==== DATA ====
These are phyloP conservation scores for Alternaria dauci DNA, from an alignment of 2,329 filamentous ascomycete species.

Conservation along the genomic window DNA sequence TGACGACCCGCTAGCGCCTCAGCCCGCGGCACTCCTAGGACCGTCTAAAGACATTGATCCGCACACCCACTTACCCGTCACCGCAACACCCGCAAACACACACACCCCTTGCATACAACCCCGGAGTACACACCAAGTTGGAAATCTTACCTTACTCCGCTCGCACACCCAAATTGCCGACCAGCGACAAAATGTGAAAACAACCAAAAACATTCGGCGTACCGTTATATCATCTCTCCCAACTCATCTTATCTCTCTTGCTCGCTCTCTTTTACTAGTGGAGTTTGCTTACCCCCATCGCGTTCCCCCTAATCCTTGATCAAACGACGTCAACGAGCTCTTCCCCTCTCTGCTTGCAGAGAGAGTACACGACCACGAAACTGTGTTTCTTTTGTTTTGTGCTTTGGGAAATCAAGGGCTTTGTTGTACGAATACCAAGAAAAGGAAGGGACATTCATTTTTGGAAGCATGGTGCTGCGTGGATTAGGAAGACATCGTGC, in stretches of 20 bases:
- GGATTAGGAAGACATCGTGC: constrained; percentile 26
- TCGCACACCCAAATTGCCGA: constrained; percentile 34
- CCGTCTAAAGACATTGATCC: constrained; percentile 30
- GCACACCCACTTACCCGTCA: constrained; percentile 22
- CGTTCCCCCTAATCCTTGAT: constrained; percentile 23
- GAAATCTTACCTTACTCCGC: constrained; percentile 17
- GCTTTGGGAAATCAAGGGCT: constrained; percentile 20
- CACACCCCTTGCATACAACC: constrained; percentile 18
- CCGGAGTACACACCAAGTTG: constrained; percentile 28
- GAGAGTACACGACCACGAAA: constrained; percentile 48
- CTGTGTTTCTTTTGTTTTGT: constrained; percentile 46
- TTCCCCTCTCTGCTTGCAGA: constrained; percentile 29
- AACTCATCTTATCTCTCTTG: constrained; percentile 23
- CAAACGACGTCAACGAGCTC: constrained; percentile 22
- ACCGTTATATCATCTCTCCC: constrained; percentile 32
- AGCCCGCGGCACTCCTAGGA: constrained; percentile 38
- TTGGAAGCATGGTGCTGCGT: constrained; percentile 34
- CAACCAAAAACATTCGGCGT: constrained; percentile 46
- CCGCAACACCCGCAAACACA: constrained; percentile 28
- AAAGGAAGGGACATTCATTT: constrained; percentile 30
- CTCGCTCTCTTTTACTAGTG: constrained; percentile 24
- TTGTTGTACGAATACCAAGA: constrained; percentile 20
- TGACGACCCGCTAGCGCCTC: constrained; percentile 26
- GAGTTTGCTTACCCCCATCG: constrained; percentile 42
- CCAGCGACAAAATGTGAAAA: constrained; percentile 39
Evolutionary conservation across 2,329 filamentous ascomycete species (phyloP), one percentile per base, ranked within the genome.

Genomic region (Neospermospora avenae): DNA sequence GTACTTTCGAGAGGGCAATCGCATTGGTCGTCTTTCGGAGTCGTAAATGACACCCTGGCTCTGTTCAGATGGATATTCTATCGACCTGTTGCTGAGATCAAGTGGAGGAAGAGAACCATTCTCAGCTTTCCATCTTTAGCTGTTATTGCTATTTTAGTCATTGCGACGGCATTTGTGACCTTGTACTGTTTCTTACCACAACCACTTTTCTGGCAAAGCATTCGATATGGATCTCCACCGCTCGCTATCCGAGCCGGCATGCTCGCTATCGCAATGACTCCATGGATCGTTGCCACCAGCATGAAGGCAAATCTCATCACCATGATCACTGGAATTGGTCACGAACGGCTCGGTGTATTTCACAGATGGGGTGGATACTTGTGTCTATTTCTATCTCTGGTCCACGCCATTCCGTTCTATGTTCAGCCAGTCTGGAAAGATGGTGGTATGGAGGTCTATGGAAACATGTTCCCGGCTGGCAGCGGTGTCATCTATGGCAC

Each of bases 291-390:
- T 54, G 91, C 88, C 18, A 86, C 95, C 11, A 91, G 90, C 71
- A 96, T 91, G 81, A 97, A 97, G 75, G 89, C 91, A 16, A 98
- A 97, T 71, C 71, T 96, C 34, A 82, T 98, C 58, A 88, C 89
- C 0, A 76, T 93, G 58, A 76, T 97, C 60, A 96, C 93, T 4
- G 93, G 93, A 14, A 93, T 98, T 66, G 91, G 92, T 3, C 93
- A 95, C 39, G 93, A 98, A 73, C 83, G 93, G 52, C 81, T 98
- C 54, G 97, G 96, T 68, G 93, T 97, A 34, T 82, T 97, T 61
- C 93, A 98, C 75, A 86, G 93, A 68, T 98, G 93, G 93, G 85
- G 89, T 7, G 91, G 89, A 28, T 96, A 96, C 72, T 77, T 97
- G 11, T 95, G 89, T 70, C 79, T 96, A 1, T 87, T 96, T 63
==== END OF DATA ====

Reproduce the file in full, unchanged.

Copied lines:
These are phyloP conservation scores for Alternaria dauci DNA, from an alignment of 2,329 filamentous ascomycete species.

Conservation along the genomic window DNA sequence TGACGACCCGCTAGCGCCTCAGCCCGCGGCACTCCTAGGACCGTCTAAAGACATTGATCCGCACACCCACTTACCCGTCACCGCAACACCCGCAAACACACACACCCCTTGCATACAACCCCGGAGTACACACCAAGTTGGAAATCTTACCTTACTCCGCTCGCACACCCAAATTGCCGACCAGCGACAAAATGTGAAAACAACCAAAAACATTCGGCGTACCGTTATATCATCTCTCCCAACTCATCTTATCTCTCTTGCTCGCTCTCTTTTACTAGTGGAGTTTGCTTACCCCCATCGCGTTCCCCCTAATCCTTGATCAAACGACGTCAACGAGCTCTTCCCCTCTCTGCTTGCAGAGAGAGTACACGACCACGAAACTGTGTTTCTTTTGTTTTGTGCTTTGGGAAATCAAGGGCTTTGTTGTACGAATACCAAGAAAAGGAAGGGACATTCATTTTTGGAAGCATGGTGCTGCGTGGATTAGGAAGACATCGTGC, in stretches of 20 bases:
- GGATTAGGAAGACATCGTGC: constrained; percentile 26
- TCGCACACCCAAATTGCCGA: constrained; percentile 34
- CCGTCTAAAGACATTGATCC: constrained; percentile 30
- GCACACCCACTTACCCGTCA: constrained; percentile 22
- CGTTCCCCCTAATCCTTGAT: constrained; percentile 23
- GAAATCTTACCTTACTCCGC: constrained; percentile 17
- GCTTTGGGAAATCAAGGGCT: constrained; percentile 20
- CACACCCCTTGCATACAACC: constrained; percentile 18
- CCGGAGTACACACCAAGTTG: constrained; percentile 28
- GAGAGTACACGACCACGAAA: constrained; percentile 48
- CTGTGTTTCTTTTGTTTTGT: constrained; percentile 46
- TTCCCCTCTCTGCTTGCAGA: constrained; percentile 29
- AACTCATCTTATCTCTCTTG: constrained; percentile 23
- CAAACGACGTCAACGAGCTC: constrained; percentile 22
- ACCGTTATATCATCTCTCCC: constrained; percentile 32
- AGCCCGCGGCACTCCTAGGA: constrained; percentile 38
- TTGGAAGCATGGTGCTGCGT: constrained; percentile 34
- CAACCAAAAACATTCGGCGT: constrained; percentile 46
- CCGCAACACCCGCAAACACA: constrained; percentile 28
- AAAGGAAGGGACATTCATTT: constrained; percentile 30
- CTCGCTCTCTTTTACTAGTG: constrained; percentile 24
- TTGTTGTACGAATACCAAGA: constrained; percentile 20
- TGACGACCCGCTAGCGCCTC: constrained; percentile 26
- GAGTTTGCTTACCCCCATCG: constrained; percentile 42
- CCAGCGACAAAATGTGAAAA: constrained; percentile 39
Evolutionary conservation across 2,329 filamentous ascomycete species (phyloP), one percentile per base, ranked within the genome.

Genomic region (Neospermospora avenae): DNA sequence GTACTTTCGAGAGGGCAATCGCATTGGTCGTCTTTCGGAGTCGTAAATGACACCCTGGCTCTGTTCAGATGGATATTCTATCGACCTGTTGCTGAGATCAAGTGGAGGAAGAGAACCATTCTCAGCTTTCCATCTTTAGCTGTTATTGCTATTTTAGTCATTGCGACGGCATTTGTGACCTTGTACTGTTTCTTACCACAACCACTTTTCTGGCAAAGCATTCGATATGGATCTCCACCGCTCGCTATCCGAGCCGGCATGCTCGCTATCGCAATGACTCCATGGATCGTTGCCACCAGCATGAAGGCAAATCTCATCACCATGATCACTGGAATTGGTCACGAACGGCTCGGTGTATTTCACAGATGGGGTGGATACTTGTGTCTATTTCTATCTCTGGTCCACGCCATTCCGTTCTATGTTCAGCCAGTCTGGAAAGATGGTGGTATGGAGGTCTATGGAAACATGTTCCCGGCTGGCAGCGGTGTCATCTATGGCAC

Each of bases 291-390:
- T 54, G 91, C 88, C 18, A 86, C 95, C 11, A 91, G 90, C 71
- A 96, T 91, G 81, A 97, A 97, G 75, G 89, C 91, A 16, A 98
- A 97, T 71, C 71, T 96, C 34, A 82, T 98, C 58, A 88, C 89
- C 0, A 76, T 93, G 58, A 76, T 97, C 60, A 96, C 93, T 4
- G 93, G 93, A 14, A 93, T 98, T 66, G 91, G 92, T 3, C 93
- A 95, C 39, G 93, A 98, A 73, C 83, G 93, G 52, C 81, T 98
- C 54, G 97, G 96, T 68, G 93, T 97, A 34, T 82, T 97, T 61
- C 93, A 98, C 75, A 86, G 93, A 68, T 98, G 93, G 93, G 85
- G 89, T 7, G 91, G 89, A 28, T 96, A 96, C 72, T 77, T 97
- G 11, T 95, G 89, T 70, C 79, T 96, A 1, T 87, T 96, T 63